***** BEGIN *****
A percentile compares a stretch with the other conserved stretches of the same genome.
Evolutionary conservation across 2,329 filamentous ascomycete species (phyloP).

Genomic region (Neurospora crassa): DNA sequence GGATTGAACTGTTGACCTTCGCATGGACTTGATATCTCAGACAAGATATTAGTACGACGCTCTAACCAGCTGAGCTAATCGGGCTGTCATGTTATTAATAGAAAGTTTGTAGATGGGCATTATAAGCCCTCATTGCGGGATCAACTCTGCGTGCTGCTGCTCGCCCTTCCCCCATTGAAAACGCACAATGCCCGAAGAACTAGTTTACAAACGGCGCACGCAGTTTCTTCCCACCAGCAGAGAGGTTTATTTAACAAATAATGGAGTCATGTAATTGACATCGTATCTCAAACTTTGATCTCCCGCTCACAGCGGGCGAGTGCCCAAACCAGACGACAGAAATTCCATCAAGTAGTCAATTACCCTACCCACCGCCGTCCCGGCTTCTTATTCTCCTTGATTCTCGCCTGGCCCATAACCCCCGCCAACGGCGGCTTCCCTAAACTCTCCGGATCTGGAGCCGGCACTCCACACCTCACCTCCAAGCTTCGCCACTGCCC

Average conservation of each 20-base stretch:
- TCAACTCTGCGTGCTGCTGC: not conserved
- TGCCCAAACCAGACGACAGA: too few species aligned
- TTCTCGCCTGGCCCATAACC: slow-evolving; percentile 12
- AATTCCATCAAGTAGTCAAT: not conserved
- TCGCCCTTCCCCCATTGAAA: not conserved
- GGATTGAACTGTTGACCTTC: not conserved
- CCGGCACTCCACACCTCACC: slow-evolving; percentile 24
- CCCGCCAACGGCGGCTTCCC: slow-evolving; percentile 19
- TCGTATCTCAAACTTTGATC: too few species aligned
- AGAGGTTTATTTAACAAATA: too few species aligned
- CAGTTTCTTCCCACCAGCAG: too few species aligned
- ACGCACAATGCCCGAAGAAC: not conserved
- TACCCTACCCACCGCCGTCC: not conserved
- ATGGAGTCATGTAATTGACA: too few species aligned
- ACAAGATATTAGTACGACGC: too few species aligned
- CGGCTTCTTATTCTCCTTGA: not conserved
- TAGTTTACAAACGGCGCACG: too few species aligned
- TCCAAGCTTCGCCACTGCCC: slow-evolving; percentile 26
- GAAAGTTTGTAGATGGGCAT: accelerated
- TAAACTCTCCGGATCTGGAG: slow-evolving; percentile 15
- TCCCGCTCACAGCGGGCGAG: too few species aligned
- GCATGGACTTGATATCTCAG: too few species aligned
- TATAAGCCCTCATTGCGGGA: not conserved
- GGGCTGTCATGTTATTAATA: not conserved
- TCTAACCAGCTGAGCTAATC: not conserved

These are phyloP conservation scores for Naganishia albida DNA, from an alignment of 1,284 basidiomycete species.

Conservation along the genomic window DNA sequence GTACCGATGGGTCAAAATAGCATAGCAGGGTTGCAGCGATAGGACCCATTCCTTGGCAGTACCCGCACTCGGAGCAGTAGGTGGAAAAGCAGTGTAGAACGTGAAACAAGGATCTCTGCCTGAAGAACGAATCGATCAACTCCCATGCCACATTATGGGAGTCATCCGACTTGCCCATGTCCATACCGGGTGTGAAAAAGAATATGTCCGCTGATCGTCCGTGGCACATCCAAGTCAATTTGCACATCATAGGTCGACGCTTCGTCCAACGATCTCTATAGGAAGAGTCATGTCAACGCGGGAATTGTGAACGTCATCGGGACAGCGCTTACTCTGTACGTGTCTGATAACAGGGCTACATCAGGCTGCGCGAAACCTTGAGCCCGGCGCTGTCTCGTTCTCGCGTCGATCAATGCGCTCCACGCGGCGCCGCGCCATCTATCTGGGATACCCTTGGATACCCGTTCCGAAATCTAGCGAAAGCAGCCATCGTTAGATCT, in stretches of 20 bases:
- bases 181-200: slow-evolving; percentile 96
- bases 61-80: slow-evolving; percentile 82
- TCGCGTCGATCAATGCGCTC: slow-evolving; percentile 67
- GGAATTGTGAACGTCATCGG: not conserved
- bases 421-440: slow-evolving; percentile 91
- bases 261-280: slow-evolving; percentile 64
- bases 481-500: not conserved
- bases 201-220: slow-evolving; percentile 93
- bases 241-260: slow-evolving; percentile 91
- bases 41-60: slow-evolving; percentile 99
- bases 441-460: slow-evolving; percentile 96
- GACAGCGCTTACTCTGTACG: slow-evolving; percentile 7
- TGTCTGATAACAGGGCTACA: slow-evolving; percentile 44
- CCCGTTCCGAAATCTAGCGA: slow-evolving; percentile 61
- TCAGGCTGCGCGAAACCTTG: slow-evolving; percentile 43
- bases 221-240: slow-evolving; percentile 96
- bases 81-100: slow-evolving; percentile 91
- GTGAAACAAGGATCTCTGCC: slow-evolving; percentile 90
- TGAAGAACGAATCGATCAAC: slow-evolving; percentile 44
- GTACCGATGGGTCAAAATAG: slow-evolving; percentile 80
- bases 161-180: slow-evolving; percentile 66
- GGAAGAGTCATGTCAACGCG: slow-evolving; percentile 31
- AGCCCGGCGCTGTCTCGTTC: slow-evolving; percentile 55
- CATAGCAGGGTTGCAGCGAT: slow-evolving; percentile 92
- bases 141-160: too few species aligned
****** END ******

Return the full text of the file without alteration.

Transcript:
A percentile compares a stretch with the other conserved stretches of the same genome.
Evolutionary conservation across 2,329 filamentous ascomycete species (phyloP).

Genomic region (Neurospora crassa): DNA sequence GGATTGAACTGTTGACCTTCGCATGGACTTGATATCTCAGACAAGATATTAGTACGACGCTCTAACCAGCTGAGCTAATCGGGCTGTCATGTTATTAATAGAAAGTTTGTAGATGGGCATTATAAGCCCTCATTGCGGGATCAACTCTGCGTGCTGCTGCTCGCCCTTCCCCCATTGAAAACGCACAATGCCCGAAGAACTAGTTTACAAACGGCGCACGCAGTTTCTTCCCACCAGCAGAGAGGTTTATTTAACAAATAATGGAGTCATGTAATTGACATCGTATCTCAAACTTTGATCTCCCGCTCACAGCGGGCGAGTGCCCAAACCAGACGACAGAAATTCCATCAAGTAGTCAATTACCCTACCCACCGCCGTCCCGGCTTCTTATTCTCCTTGATTCTCGCCTGGCCCATAACCCCCGCCAACGGCGGCTTCCCTAAACTCTCCGGATCTGGAGCCGGCACTCCACACCTCACCTCCAAGCTTCGCCACTGCCC

Average conservation of each 20-base stretch:
- TCAACTCTGCGTGCTGCTGC: not conserved
- TGCCCAAACCAGACGACAGA: too few species aligned
- TTCTCGCCTGGCCCATAACC: slow-evolving; percentile 12
- AATTCCATCAAGTAGTCAAT: not conserved
- TCGCCCTTCCCCCATTGAAA: not conserved
- GGATTGAACTGTTGACCTTC: not conserved
- CCGGCACTCCACACCTCACC: slow-evolving; percentile 24
- CCCGCCAACGGCGGCTTCCC: slow-evolving; percentile 19
- TCGTATCTCAAACTTTGATC: too few species aligned
- AGAGGTTTATTTAACAAATA: too few species aligned
- CAGTTTCTTCCCACCAGCAG: too few species aligned
- ACGCACAATGCCCGAAGAAC: not conserved
- TACCCTACCCACCGCCGTCC: not conserved
- ATGGAGTCATGTAATTGACA: too few species aligned
- ACAAGATATTAGTACGACGC: too few species aligned
- CGGCTTCTTATTCTCCTTGA: not conserved
- TAGTTTACAAACGGCGCACG: too few species aligned
- TCCAAGCTTCGCCACTGCCC: slow-evolving; percentile 26
- GAAAGTTTGTAGATGGGCAT: accelerated
- TAAACTCTCCGGATCTGGAG: slow-evolving; percentile 15
- TCCCGCTCACAGCGGGCGAG: too few species aligned
- GCATGGACTTGATATCTCAG: too few species aligned
- TATAAGCCCTCATTGCGGGA: not conserved
- GGGCTGTCATGTTATTAATA: not conserved
- TCTAACCAGCTGAGCTAATC: not conserved

These are phyloP conservation scores for Naganishia albida DNA, from an alignment of 1,284 basidiomycete species.

Conservation along the genomic window DNA sequence GTACCGATGGGTCAAAATAGCATAGCAGGGTTGCAGCGATAGGACCCATTCCTTGGCAGTACCCGCACTCGGAGCAGTAGGTGGAAAAGCAGTGTAGAACGTGAAACAAGGATCTCTGCCTGAAGAACGAATCGATCAACTCCCATGCCACATTATGGGAGTCATCCGACTTGCCCATGTCCATACCGGGTGTGAAAAAGAATATGTCCGCTGATCGTCCGTGGCACATCCAAGTCAATTTGCACATCATAGGTCGACGCTTCGTCCAACGATCTCTATAGGAAGAGTCATGTCAACGCGGGAATTGTGAACGTCATCGGGACAGCGCTTACTCTGTACGTGTCTGATAACAGGGCTACATCAGGCTGCGCGAAACCTTGAGCCCGGCGCTGTCTCGTTCTCGCGTCGATCAATGCGCTCCACGCGGCGCCGCGCCATCTATCTGGGATACCCTTGGATACCCGTTCCGAAATCTAGCGAAAGCAGCCATCGTTAGATCT, in stretches of 20 bases:
- bases 181-200: slow-evolving; percentile 96
- bases 61-80: slow-evolving; percentile 82
- TCGCGTCGATCAATGCGCTC: slow-evolving; percentile 67
- GGAATTGTGAACGTCATCGG: not conserved
- bases 421-440: slow-evolving; percentile 91
- bases 261-280: slow-evolving; percentile 64
- bases 481-500: not conserved
- bases 201-220: slow-evolving; percentile 93
- bases 241-260: slow-evolving; percentile 91
- bases 41-60: slow-evolving; percentile 99
- bases 441-460: slow-evolving; percentile 96
- GACAGCGCTTACTCTGTACG: slow-evolving; percentile 7
- TGTCTGATAACAGGGCTACA: slow-evolving; percentile 44
- CCCGTTCCGAAATCTAGCGA: slow-evolving; percentile 61
- TCAGGCTGCGCGAAACCTTG: slow-evolving; percentile 43
- bases 221-240: slow-evolving; percentile 96
- bases 81-100: slow-evolving; percentile 91
- GTGAAACAAGGATCTCTGCC: slow-evolving; percentile 90
- TGAAGAACGAATCGATCAAC: slow-evolving; percentile 44
- GTACCGATGGGTCAAAATAG: slow-evolving; percentile 80
- bases 161-180: slow-evolving; percentile 66
- GGAAGAGTCATGTCAACGCG: slow-evolving; percentile 31
- AGCCCGGCGCTGTCTCGTTC: slow-evolving; percentile 55
- CATAGCAGGGTTGCAGCGAT: slow-evolving; percentile 92
- bases 141-160: too few species aligned